Five-year old children have a problem understanding that a volume of water remains the same even if moved to a different container:
We can see an analagous conceptual inability for the people currently in charge of the water management districts. As in recent years, all of the WMD governing boards again have followed Rick Scott’s orders to cut the property tax millage. The South Florida Water Management District, under pressure from Scott, cut their tax millage level from 0.4110 to 0.3842 mills (p. 53) and the NWFWMD cut it from 0.0390 to 0.0378 mills (p. 43). It would confuse the kid in the video to see how the SFWMD cut is two-thirds of the very low total NWFWMD millage rate. Why cut the extremely low NWFWMD millage??? They both “cut” taxes so are they the same or different? How puzzling! The demand for a uniform tax “cut” fails to appreciate the enormous tax differences between districts (and their different water management needs).
So, kid, go ahead and dump the “extra” water out of the taller container to make the two volumes “equal.” You may be the perfect person to play around with Florida water management district budgets.
Why do we see Rick Scott’s “interim” secretary of the Florida Department of Environmental Protection promoting zany money raising ideas for state parks? Tea Party Governors do what they do. Wisconsin governor Scott Walker proposed eliminating all general revenue dollars devoted to park operations. Maine Governor LePage wanted to dismantle that state’s Bureau of Parks and Lands and increase timber harvesting on state lands. Louisiana Governor Bobby Jindal is closing state parks and cutting the budget of others. Kansas governor Sam Brownback also has cut state park employees and budgets.
Tea party governors love their state parks but not if they cost anything.
During cold spells, manatees aggregate in warm water springs to survive. The minimum flows and levels established for these flowing systems must leave enough depth and water space for the half-ton marine mammals. Not a problem; just don’t issue water use permits that would lower flows and squeeze manatee box equivalents too hard:
SWFWMD, Recommended Minimum Flows For the Chassahowitzka River System, October 30, 2012, p. 80.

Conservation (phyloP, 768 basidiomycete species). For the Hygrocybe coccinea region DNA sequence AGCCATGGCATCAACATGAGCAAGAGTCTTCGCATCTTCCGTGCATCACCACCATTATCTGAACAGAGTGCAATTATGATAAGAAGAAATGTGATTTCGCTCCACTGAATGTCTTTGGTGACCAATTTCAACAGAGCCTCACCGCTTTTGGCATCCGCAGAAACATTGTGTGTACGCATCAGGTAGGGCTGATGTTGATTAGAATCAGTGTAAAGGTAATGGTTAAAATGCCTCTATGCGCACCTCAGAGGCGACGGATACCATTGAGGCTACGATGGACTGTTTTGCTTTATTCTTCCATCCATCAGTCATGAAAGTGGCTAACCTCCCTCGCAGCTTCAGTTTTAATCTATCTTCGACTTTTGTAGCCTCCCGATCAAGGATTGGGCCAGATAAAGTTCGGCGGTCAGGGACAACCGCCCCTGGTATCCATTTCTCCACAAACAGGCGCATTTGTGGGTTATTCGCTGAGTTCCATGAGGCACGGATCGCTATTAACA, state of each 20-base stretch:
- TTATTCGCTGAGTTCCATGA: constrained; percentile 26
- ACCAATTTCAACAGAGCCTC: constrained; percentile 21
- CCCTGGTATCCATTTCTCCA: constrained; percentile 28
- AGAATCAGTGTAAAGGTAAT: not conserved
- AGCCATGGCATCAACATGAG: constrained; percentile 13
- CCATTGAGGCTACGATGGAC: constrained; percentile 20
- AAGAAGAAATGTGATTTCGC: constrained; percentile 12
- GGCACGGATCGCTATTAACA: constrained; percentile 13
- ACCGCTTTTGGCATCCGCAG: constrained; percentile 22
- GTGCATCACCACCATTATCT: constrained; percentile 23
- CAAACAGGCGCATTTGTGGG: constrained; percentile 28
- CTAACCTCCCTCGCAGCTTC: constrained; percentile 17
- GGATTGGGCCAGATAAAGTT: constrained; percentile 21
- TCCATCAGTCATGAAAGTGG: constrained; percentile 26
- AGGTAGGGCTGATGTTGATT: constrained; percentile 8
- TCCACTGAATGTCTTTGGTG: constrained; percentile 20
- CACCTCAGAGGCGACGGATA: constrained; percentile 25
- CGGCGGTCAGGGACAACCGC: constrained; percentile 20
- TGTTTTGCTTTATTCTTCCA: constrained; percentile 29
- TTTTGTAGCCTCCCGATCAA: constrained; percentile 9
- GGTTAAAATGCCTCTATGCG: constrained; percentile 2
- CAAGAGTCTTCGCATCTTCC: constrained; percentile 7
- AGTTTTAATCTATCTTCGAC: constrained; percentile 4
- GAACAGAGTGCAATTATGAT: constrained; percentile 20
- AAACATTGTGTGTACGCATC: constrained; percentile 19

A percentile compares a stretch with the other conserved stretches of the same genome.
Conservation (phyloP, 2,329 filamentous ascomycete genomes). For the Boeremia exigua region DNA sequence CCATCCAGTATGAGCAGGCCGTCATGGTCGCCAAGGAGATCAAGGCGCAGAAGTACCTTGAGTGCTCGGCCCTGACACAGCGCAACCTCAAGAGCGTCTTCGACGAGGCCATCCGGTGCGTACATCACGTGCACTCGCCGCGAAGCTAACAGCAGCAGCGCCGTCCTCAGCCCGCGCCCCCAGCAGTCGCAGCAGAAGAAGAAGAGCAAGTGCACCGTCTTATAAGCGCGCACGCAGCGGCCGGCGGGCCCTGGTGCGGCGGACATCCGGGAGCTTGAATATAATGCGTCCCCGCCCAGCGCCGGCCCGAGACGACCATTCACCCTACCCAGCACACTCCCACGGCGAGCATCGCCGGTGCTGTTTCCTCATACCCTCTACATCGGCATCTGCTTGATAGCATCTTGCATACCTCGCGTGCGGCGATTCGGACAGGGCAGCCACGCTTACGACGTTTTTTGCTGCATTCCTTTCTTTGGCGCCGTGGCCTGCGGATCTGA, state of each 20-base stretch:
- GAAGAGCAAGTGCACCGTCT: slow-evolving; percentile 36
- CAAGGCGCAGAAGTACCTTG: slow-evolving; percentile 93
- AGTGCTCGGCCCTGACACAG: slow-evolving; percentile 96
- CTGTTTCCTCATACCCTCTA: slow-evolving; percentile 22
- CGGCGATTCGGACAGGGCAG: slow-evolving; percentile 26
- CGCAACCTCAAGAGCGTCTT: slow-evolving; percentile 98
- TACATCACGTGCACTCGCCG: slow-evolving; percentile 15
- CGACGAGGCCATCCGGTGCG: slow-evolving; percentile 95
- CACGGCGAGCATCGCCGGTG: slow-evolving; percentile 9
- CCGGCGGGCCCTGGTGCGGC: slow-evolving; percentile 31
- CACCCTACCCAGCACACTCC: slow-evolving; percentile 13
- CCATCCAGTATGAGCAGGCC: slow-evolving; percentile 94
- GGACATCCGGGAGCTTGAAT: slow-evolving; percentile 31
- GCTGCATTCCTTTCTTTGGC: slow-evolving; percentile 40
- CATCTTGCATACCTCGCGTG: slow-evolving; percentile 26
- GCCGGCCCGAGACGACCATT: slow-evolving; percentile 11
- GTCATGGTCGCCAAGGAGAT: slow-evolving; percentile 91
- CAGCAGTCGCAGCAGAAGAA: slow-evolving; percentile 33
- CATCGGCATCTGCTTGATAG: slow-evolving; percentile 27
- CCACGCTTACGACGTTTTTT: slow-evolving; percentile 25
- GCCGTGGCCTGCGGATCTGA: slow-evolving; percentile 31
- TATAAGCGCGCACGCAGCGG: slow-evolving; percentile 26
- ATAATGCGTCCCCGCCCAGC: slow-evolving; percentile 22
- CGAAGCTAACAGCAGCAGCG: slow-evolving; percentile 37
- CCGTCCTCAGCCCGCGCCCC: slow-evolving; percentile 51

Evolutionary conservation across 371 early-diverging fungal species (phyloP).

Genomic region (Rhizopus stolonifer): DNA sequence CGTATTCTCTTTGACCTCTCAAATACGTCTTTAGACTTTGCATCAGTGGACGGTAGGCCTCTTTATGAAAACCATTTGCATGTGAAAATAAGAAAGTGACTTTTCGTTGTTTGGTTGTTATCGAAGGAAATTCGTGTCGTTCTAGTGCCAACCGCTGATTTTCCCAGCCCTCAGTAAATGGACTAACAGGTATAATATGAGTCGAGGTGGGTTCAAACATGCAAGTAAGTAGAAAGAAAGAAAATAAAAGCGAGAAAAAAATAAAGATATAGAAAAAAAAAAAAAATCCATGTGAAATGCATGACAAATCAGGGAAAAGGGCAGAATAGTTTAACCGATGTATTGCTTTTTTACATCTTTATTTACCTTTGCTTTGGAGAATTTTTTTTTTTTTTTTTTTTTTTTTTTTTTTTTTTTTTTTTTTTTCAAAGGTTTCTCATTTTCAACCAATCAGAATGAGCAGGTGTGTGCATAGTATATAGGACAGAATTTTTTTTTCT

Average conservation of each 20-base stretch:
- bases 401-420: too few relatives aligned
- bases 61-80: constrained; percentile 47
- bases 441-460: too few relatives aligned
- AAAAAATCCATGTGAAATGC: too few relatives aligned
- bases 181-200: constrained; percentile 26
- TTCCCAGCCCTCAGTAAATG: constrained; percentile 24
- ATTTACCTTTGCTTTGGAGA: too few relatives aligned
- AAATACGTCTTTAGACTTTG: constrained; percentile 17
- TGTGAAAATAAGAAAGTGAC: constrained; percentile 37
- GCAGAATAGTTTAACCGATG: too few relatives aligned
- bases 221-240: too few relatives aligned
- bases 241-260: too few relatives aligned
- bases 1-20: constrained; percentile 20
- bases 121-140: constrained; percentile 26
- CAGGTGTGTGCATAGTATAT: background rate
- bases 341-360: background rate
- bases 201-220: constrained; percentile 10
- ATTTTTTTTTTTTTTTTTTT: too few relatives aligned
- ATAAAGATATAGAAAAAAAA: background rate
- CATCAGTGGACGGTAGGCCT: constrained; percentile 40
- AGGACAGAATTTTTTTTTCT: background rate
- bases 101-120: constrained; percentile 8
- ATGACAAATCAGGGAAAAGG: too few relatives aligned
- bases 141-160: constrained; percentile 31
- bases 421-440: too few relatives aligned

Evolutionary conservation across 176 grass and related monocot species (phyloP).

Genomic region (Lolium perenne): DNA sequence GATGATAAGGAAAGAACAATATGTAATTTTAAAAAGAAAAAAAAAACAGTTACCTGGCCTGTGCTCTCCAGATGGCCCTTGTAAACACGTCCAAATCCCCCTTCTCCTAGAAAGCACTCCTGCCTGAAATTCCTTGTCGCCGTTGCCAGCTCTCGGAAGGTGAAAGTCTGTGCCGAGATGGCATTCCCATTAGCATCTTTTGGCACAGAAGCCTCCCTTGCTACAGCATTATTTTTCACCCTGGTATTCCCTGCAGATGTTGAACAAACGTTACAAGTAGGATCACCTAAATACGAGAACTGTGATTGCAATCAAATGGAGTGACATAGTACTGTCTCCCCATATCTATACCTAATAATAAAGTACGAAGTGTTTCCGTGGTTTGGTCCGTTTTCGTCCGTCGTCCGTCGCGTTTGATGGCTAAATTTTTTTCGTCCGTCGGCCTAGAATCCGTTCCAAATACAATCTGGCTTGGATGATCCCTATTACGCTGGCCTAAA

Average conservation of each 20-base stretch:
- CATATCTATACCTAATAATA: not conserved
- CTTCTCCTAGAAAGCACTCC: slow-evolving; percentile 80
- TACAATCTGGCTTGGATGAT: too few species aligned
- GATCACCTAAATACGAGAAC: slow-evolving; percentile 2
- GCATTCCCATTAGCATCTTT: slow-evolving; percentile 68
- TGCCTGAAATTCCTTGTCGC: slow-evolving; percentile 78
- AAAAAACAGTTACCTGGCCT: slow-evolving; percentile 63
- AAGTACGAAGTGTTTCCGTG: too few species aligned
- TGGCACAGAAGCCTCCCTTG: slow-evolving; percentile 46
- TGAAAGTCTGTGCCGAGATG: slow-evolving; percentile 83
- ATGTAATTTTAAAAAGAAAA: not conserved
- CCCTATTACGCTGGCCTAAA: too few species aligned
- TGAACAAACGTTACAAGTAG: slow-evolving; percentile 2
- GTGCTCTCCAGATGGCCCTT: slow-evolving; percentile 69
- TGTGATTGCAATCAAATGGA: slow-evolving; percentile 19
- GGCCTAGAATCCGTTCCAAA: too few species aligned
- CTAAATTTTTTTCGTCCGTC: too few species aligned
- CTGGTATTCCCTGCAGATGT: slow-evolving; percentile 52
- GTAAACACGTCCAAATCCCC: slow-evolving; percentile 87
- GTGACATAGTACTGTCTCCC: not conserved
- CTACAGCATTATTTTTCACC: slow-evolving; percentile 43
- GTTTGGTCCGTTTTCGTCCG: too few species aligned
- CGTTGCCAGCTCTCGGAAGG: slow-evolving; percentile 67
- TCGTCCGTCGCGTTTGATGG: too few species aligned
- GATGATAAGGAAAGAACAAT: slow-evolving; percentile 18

That is just an illustration of space requirements, not a coffin. Pack ’em in.
In 1966, the Florida Board of Conservation published a report on “Land and Water Resources Needs and Availability” in the “Southwest Florida” region. Water demand projections went out to 2015 for an area about the same as today’s Southwest Florida Water Management District.
They may have set the record for demand overestimates. The Board projected that water demand in 2015 in the region would be 6.4 billion gallons a day, which is about the same as occurred in 2012 in the entire state and over five times that within the water management district. To meet that enormous demand for water, the report endorsed a series of inland reservoirs and the conversion of upper Old Tampa Bay into a fresh water lake.
We are living in the Board of Conservation’s future but it is not what they expected.
There are lots of Florida-specific acronyms, programs, and place names but those are not “waterisms.” It means a term mostly or exclusively used to describe a fact or concern about Florida water management. Like:
“Backpumping” (Mostly a south Florida term and referring to agricultural users that pump their excess water into a natural water body)
“Deep” reservoir (Meaning a very shallow reservoir but deep by Florida standards)
“Expand the water pie” (A plea for the government to help pay to develop water supplies)
“Finger-fill canal” (Old-fashioned dead-end canal networks designed to maximize waterfront footage)
“Hydropattern” (The temporal and spatial patterns of flooding in wetlands)
“Reclaimed water” (In most other places, called “reused” or “recycled” domestic wastewater.)
“Reservation” (Setting aside water from withdrawal as necessary for the protection of fish and wildlife or public health and safety)
“Springshed” (Area within a ground or surface water basin that contributes to spring flow) (Not the practicing of gathering elk antlers in Colorado in April)
“Water lost to tide” (Runoff beyond what the speaker wants to occur)
There are many more Florida waterisms because of unique hydrology and water management practices.